By Brian Kreissl
Several recent articles (including this blog post in the Harvard Business Review) cite research showing top performers may not be the most engaged employees and, conversely, that low performers are frequently an organization’s most highly engaged employees.
While this appears to contradict previous research and prevailing wisdom about employee engagement, it actually makes perfect sense and doesn’t necessarily mean employers need to throw away everything they know about employee engagement.
However, it does mean employers need to ensure their top performers are highly engaged and remain that way.
The research, completed by consulting firm Leadership IQ, shows top performers are frequently the most disengaged employees in an organization. That is due to a number of factors including the fact those people often have higher workloads and greater expectations placed on them.
Top performers frequently carry the load for other less effective individuals. That’s because high performers can be several times as efficient as mediocre employees.
As the saying goes, if you want a task completed, give it to your busiest person. While that’s not exactly a recipe for fairness, it is understandable how many managers assign work to their go-to person knowing it will get done.
The problem is the extra responsibility and workload could be burning them out. High performers resent doing more than their fair share and can become disgruntled and less enthusiastic about the organization.
They often perceive the workplace to be less fair than other employees, and they can end up being cynical about the organization's espoused commitment to work-life balance or what they see as empty slogans like “our people are our greatest assets.”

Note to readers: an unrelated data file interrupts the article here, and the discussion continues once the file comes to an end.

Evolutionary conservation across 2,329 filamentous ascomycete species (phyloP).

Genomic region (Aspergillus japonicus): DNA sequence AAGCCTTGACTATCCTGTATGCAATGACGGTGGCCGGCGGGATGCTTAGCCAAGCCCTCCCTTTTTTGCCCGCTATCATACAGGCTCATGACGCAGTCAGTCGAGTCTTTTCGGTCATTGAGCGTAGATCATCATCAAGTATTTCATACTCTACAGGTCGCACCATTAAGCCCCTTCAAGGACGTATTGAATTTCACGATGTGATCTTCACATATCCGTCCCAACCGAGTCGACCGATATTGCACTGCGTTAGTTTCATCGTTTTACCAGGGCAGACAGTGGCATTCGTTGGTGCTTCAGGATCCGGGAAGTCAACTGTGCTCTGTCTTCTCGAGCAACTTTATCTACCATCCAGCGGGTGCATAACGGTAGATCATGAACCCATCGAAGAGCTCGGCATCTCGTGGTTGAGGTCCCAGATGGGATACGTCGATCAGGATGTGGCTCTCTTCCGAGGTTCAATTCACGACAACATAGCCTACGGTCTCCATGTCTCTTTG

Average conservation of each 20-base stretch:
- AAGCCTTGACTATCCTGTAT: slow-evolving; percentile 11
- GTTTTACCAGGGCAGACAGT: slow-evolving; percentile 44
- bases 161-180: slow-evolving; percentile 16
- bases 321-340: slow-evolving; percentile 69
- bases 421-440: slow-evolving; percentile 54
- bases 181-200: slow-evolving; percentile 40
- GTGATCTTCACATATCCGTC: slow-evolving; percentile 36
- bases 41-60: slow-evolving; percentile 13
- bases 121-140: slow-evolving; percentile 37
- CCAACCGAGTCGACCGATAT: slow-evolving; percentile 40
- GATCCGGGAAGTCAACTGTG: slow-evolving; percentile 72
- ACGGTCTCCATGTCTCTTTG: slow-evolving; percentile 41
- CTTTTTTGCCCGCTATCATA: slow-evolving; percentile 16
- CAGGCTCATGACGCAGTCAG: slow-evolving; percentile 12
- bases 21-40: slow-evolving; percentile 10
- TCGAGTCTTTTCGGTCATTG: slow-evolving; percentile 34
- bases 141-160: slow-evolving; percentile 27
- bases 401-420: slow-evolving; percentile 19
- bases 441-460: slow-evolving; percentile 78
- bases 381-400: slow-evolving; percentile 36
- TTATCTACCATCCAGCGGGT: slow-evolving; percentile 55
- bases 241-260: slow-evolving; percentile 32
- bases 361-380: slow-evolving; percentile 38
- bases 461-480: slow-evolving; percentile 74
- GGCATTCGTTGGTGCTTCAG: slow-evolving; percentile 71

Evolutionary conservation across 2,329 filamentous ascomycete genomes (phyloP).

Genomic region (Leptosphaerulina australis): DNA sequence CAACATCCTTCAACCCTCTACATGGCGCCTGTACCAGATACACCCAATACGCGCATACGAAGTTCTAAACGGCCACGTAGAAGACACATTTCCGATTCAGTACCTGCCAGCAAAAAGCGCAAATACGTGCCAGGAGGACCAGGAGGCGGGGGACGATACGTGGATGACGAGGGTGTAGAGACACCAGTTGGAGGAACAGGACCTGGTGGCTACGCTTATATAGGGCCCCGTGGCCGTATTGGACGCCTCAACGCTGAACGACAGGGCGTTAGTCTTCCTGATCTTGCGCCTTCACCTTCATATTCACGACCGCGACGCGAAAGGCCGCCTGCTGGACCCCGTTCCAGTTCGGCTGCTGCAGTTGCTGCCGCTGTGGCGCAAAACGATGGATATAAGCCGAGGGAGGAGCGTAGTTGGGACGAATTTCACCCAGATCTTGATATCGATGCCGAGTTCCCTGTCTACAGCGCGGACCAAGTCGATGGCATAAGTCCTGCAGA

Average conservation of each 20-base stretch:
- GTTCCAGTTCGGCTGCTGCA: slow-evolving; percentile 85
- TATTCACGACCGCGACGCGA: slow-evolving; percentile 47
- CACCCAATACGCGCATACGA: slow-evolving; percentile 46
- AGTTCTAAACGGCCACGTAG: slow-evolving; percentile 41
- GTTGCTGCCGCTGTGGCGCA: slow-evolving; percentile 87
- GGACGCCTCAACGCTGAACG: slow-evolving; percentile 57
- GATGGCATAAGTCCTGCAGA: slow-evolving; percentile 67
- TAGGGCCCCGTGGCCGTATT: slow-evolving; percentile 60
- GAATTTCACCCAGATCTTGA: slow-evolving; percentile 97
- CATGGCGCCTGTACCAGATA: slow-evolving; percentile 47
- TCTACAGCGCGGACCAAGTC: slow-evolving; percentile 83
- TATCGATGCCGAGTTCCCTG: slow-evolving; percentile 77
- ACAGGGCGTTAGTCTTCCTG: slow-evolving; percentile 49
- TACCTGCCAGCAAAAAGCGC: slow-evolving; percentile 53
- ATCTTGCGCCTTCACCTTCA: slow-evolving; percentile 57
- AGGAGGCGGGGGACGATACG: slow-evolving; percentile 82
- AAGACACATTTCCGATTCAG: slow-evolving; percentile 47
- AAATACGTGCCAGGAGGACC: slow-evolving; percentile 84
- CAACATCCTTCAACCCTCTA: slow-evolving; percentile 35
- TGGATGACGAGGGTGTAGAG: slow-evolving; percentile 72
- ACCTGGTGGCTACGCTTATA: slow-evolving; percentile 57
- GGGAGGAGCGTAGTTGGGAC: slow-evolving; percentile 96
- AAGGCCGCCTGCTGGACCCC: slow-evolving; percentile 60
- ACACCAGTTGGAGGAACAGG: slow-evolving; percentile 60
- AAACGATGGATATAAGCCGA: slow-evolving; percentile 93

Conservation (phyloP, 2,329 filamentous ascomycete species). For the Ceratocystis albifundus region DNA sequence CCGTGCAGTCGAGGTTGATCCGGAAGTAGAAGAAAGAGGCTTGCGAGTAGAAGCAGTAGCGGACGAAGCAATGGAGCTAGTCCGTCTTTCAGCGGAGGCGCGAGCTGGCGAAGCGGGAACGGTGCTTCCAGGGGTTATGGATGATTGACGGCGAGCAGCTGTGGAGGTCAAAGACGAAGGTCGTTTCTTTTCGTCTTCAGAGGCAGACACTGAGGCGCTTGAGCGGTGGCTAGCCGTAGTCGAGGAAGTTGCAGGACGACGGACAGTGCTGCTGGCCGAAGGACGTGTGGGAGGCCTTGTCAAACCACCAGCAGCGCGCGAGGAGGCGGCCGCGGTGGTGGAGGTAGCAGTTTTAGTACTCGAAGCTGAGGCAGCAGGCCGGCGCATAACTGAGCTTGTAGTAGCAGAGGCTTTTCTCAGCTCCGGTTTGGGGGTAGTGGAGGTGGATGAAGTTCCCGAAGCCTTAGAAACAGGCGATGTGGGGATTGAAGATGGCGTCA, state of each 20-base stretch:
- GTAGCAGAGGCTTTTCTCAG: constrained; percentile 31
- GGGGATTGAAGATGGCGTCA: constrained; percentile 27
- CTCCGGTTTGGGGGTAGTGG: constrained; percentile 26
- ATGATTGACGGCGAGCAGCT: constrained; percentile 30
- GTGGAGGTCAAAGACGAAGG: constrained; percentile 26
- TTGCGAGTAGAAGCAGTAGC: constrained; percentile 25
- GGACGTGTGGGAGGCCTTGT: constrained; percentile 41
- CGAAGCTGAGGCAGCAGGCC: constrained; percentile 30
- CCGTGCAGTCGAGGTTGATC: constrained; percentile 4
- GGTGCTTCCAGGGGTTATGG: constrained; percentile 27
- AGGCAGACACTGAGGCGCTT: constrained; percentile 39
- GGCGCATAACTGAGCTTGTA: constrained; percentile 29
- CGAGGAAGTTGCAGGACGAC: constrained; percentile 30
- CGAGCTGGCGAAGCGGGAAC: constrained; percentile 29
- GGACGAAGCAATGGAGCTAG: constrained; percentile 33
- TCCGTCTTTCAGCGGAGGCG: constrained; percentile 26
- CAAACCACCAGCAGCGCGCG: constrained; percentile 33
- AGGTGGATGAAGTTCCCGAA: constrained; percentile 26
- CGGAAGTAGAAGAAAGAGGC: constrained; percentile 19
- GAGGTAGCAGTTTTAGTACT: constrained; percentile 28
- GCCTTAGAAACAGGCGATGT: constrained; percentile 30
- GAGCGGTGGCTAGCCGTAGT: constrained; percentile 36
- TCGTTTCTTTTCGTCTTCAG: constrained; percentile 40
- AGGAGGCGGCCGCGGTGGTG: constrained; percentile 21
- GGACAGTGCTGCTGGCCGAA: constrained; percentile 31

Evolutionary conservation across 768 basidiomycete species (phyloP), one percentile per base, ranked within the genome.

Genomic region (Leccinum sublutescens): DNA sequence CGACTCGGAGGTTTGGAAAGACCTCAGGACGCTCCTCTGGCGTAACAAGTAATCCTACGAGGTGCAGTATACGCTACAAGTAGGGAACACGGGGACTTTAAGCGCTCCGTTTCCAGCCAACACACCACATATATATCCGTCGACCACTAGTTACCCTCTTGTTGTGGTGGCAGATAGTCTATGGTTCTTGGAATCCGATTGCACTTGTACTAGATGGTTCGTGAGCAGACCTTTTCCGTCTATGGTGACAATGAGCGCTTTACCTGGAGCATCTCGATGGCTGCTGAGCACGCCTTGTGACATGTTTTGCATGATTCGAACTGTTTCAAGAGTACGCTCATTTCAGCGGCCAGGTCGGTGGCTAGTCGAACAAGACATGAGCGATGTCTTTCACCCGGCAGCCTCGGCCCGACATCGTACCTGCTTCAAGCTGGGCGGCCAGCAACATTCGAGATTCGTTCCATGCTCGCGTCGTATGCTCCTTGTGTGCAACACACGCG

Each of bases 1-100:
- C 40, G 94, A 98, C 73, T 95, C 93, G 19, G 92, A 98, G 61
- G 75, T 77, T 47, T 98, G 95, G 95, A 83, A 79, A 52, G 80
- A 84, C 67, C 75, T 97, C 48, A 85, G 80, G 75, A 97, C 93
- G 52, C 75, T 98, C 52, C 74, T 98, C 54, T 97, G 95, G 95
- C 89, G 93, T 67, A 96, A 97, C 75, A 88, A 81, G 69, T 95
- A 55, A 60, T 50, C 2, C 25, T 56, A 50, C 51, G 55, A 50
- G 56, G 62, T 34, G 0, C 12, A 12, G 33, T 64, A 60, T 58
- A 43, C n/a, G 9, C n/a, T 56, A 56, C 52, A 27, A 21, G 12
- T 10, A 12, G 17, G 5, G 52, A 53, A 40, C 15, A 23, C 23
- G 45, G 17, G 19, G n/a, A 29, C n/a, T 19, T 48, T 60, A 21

When this happens, the organization is in grave danger of losing its top talent to the competition — especially since such individuals are highly marketable elsewhere.
Conversely, low performers are often blissfully unaware of their own shortcomings. Studies show that people who perform tasks poorly often believe they’ve done well, while people who perform very well can be hard on themselves and often see even more room for improvement.
There are at least two reasons for that. First of all, high performers tend to be perfectionists. Secondly, it’s a truism that the more you know about something the greater your understanding of the gaps in your knowledge.
All of these factors can therefore cause poor performers to feel more affinity with the organization, especially if no one is holding those people accountable. In many ways, a “country club” atmosphere can lead to a greater deal of organizational and job satisfaction among people who have very few expectations placed on them. Yet it doesn't have to be that way.
Dealing with low performers
Something needs to be done with an organization’s low performers. For one thing, it’s particularly important for managers to set expectations with respect to performance. It is also important to ensure low performers know their performance isn’t up to expectations.
And while I’m not much of a fan of “rank and yank” methodologies that advocate terminating the bottom five or 10 per cent of an organization’s workforce, companies sometimes have no choice but to terminate underperforming employees — especially after they’ve had a chance to improve and haven’t. Nevertheless, it’s also possible someone who isn’t a fit for her particular role could successfully be redeployed elsewhere within the organization.
Keeping high performers engaged
While it’s important to do something with low performers, the most important task is ensuring top talent (also called “A” players) remain engaged.
Top performers need to be challenged. But managers need to ensure these employees continue to do their best work and they don’t do too much and burn themselves out.
While “A” players typically put forward a great deal of discretionary effort, there needs to be something in it for them. Therefore, rewards and recognition are important (but not just money, which isn’t the motivator many people assume it is).
Yet, if compensation and benefits aren’t internally equitable and externally competitive, that can lead to dissatisfaction and turnover — especially among top performers who are well aware of their value in the external marketplace.
Awards of excellence, plaques, gifts, celebrations and extra perks such as an additional day off can help show top performers their efforts are appreciated. Even an email message from an executive or recognition from a supervisor for a job well done can help motivate and engage such employees.
Brian Kreissl is the managing editor of Consult Carswell. He can be reached at email@example.com. For more information, visit www.consultcarswell.com.